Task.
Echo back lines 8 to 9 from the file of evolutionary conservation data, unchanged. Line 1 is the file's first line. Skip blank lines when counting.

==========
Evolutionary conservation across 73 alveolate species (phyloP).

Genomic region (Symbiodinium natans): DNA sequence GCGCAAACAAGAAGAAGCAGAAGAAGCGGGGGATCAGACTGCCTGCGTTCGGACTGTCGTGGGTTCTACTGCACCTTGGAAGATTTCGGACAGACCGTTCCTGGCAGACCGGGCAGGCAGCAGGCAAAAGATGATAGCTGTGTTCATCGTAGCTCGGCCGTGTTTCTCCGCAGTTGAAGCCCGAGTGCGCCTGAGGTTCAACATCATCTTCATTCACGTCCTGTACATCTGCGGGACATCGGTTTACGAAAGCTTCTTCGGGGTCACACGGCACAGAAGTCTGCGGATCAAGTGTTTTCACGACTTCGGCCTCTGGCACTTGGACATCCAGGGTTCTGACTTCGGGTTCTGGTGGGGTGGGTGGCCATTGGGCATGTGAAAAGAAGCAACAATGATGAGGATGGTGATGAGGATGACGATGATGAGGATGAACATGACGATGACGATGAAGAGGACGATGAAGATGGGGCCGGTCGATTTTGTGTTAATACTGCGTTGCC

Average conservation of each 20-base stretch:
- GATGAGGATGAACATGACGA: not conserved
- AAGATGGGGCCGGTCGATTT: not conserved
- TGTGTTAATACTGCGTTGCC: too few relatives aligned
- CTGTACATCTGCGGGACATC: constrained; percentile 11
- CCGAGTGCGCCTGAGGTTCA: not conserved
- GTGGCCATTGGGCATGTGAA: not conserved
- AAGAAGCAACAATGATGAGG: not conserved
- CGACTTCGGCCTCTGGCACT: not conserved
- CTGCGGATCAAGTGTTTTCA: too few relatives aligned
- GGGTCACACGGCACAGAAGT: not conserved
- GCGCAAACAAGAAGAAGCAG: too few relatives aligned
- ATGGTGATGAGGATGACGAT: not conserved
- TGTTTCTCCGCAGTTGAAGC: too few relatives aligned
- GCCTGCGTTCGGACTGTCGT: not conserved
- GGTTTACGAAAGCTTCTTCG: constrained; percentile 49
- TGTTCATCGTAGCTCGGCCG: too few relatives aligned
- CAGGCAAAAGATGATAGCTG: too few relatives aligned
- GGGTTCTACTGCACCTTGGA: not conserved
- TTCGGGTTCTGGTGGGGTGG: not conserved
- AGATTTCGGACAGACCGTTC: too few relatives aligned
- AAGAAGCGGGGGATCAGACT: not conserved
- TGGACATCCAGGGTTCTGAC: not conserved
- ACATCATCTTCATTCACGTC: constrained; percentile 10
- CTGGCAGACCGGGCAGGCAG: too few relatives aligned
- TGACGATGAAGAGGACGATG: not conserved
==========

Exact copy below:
- CCGAGTGCGCCTGAGGTTCA: not conserved
- GTGGCCATTGGGCATGTGAA: not conserved